Over the last few weeks I’ve had many conversations with founders, hiring managers and internal recruiters.
Initially my intention was to review how organisations are planning to weather this next phase of Covid19.
As the shock of working from home has settled for most, it seems we are heading out of the first reactive period to the pandemic, and so I was curious to delve into the effect this will have on hiring for the future.
However, it became clear very quickly that long-term planning is very difficult to do in such highly uncertain times.
For the people I spoke to, the main concern shared was around culture. Common questions included:
- How do we keep our teams intact?
- How can we support and motivate our people?
- How far do we have to think outside the box to make this possible?
I would love to whittle on, but I appreciate we’re all trying to limit our time on screens so here’s a hot fire list of my findings:
1. Agility and flexibility is key
We can replan and budget, but as Celia Trevisani (Head of Marketing, NAOS) stated: “nothing is ever set”. Being part of a global skincare organisation who produced hand sanitizer in the wake of the crisis, their operation in Australia is in the exciting start up phase.
They have been building their team throughout this period with skilled hires who can really hit the ground running.
It was amazing to hear that despite having barely had the chance to spend physical office time together, they have come out stronger with increased efforts to connect virtually with video ‘out of work’ catch ups.
2. Upskill and innovate
Robbie (Senior Campaign Manager for equity funding platform Birchal) agreed we were heading out of a reactionary phase and it was vital to “learn from the past” to make smart business decisions moving forward.
If your company isn’t responding to what the new ‘need’ is, then another business definitely is.
And now is the time to see real innovation. The speed at which companies have managed to respond to the crisis provides an excellent example of just how quickly we can hit ‘go’ on future organisational changes.
For the graduates out there, Robbie’s advice was that now is the perfect time to upskill, especially if joining a start-up is the ultimate aim – the more ways you can get stuck in, the better!
3. It’s the small things
It was a small cost for the international FinTech business, GoCardless to send out personalised leisurewear (part of their tailored survival kits) to their clients and care packages across the team but essentially priceless to keep the global offices connected as Joseph Robins (Account Executive, GoCardless) explained.
It will be important as we come out of this for employees take note of how the company tone was communicated and how that translated to make teams feel appreciated.
With really clear and strong held company values, Joe made the point that those need to be embodied with every business decision and if we can come out of this saying “we kept the culture… then we did the right thing”.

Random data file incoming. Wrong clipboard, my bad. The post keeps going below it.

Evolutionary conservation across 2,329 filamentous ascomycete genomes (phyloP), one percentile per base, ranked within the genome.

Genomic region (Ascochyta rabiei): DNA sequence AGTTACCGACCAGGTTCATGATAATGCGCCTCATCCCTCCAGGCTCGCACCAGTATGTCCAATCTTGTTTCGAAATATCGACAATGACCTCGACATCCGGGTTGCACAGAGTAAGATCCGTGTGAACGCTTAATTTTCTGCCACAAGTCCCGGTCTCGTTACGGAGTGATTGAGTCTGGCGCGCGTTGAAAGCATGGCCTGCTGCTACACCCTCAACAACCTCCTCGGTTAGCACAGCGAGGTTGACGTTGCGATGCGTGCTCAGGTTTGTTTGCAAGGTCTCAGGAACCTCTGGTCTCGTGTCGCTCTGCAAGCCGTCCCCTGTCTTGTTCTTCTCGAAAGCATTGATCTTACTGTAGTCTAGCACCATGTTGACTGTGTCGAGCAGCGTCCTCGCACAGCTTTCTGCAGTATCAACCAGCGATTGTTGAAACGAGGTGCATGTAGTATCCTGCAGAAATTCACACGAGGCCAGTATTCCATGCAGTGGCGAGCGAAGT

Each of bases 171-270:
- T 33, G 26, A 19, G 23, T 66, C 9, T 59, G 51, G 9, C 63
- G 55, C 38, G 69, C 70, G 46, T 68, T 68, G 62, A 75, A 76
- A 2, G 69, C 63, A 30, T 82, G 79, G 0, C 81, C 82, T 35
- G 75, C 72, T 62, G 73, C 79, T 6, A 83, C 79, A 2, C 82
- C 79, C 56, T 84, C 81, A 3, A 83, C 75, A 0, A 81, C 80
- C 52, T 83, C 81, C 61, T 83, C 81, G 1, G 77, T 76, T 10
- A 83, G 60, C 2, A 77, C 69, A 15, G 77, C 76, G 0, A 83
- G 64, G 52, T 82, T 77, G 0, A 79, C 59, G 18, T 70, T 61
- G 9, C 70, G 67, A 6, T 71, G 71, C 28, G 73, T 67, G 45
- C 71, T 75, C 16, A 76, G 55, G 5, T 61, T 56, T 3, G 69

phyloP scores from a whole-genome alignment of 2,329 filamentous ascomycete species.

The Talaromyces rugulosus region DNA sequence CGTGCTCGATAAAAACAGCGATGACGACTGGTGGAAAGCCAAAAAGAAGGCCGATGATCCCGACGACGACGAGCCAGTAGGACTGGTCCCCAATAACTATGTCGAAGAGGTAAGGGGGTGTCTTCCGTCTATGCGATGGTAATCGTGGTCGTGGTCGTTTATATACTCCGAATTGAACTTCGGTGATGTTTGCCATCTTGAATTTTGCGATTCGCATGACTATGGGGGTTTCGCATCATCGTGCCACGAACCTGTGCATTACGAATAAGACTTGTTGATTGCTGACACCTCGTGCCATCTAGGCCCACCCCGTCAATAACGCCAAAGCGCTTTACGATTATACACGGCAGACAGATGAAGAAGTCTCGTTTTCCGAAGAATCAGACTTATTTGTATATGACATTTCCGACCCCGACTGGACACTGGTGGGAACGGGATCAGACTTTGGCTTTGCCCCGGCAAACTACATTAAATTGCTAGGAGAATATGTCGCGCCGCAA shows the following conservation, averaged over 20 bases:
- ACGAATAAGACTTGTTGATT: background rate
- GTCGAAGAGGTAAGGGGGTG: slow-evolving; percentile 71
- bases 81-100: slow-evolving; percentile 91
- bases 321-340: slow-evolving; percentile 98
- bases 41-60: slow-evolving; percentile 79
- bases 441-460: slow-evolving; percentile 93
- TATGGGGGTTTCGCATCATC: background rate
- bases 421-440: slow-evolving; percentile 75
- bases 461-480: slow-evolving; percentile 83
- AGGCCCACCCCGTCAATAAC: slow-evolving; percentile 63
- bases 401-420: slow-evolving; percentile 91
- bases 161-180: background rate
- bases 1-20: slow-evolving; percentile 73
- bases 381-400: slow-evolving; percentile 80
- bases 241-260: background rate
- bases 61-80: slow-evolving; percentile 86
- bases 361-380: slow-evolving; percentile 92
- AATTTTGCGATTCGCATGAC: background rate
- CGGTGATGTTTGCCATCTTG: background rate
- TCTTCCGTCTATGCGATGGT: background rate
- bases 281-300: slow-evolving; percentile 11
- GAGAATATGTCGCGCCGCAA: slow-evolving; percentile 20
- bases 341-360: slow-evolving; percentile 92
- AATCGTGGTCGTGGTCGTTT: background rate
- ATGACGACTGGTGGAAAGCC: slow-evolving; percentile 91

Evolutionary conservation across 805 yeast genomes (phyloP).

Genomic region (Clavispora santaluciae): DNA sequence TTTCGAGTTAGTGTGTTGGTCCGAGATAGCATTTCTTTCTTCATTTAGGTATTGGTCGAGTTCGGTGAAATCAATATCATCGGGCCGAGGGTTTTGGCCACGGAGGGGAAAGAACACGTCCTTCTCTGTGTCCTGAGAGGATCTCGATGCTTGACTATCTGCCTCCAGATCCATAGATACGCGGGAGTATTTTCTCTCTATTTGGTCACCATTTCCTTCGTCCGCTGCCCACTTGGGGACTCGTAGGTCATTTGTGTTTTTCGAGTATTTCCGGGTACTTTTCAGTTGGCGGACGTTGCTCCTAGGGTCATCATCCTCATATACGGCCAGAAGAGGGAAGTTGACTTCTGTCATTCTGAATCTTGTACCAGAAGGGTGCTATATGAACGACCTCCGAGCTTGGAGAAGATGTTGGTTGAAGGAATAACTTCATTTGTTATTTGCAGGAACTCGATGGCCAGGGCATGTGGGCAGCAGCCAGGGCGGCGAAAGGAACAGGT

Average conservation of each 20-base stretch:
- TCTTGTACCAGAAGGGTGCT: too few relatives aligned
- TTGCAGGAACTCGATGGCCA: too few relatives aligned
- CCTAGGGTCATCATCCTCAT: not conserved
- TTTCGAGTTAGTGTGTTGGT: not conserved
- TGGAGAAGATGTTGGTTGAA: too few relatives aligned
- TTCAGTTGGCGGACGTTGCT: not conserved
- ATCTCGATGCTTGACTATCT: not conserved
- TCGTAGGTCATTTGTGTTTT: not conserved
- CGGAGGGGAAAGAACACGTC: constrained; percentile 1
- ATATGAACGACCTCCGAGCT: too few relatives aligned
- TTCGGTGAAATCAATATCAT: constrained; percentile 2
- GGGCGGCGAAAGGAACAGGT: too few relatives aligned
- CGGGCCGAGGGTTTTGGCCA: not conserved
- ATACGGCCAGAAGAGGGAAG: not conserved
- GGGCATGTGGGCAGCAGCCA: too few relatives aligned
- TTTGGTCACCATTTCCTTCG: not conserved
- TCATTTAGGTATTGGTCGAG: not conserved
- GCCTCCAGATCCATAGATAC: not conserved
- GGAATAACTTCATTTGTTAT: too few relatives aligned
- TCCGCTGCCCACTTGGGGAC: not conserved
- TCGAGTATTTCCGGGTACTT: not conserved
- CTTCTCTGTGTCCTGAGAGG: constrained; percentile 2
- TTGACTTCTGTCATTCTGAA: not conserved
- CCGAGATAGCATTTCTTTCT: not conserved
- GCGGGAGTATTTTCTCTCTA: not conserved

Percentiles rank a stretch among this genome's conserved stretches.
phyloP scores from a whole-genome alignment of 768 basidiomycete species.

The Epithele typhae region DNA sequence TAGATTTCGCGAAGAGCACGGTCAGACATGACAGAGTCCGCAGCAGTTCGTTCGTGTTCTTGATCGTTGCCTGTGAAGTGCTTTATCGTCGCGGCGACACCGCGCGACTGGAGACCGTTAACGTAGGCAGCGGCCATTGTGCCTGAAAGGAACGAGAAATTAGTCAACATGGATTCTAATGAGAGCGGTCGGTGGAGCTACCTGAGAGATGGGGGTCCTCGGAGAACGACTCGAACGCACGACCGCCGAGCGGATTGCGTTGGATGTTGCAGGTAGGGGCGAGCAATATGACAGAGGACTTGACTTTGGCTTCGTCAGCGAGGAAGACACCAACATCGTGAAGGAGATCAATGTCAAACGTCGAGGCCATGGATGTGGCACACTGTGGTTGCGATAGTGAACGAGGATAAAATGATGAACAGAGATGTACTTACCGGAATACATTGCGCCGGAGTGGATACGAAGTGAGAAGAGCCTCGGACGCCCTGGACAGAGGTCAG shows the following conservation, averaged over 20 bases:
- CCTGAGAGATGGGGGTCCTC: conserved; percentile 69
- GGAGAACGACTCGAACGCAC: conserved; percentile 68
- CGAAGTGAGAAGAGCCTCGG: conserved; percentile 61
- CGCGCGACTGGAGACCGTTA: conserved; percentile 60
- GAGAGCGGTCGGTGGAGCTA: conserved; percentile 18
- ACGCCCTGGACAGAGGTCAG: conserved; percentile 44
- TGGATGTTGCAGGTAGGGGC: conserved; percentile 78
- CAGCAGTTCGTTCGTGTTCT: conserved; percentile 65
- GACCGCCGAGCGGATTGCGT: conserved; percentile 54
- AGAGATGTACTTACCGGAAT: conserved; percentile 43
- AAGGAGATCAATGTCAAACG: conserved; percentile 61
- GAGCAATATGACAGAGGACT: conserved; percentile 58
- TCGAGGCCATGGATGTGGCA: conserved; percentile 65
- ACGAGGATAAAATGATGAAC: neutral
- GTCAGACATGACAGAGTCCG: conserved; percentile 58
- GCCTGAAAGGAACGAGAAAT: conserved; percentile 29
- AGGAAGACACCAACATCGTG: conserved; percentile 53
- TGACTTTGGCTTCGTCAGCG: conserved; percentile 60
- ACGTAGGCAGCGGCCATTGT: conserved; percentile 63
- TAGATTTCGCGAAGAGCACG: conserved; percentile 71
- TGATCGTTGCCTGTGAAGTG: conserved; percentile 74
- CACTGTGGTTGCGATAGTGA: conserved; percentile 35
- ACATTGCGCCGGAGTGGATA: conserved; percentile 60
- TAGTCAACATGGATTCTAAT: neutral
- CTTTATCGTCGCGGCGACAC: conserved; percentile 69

4. Rethink traditional methods
It’s been a particularly exciting growth stage for Al Bentley and his Sydney based team Simply Wall St.
The pandemic came at a time when Al was accelerating his hiring strategy and was able to easily move the process online, starting with a 10 hour technical task.
Al has also found huge success with video interviewing software to bring that personal touch.
And as their team continues to grow in these virtual conditions, there is the increasing concern to maintain a real team environment and Al confessed it’s made them more proactive to enjoy online activities together like remote cooking classes and online gaming together.
And on that note – Al’s key piece of advice for any graduate out there is LEARN TO CODE (if it interests you of course).
5. Final musings
A theme that has prevailed throughout was impermanence: the state of things only lasting for a limited time.
Before landing in Australia this year, I was fortunate to take a slight detour and spend a wholesome meditation and yoga retreat with my family (bear with me) – including my Dad who has been practicing Buddhist values for the last few years.
With no Netflix or phones, we had lengthy discussions on the world and its whereabouts with a huge emphasis on my Dad’s favourite topic of impermanence.
It has certainly provided a comforting fundamental idea to return to whilst navigating through these past few months and found its way to the front of my mind when discussing ‘what next’.
Long and short – we don’t know what’s next (if you do, please get in touch), but what is becoming clearer is that the companies that will come out on top are those that truly know the foundations they are built on.
Management have taken the time to look inwards, reassessed, and remeasured processes, recognising which areas need to be leaner and where new technology could be introduced.
I am looking forward to catching up with everyone in a month, and the month after that, and the month after that because I have no doubt we will be telling a different story each time.
Keep going, keep pushing and learning – now’s the time to achieve.
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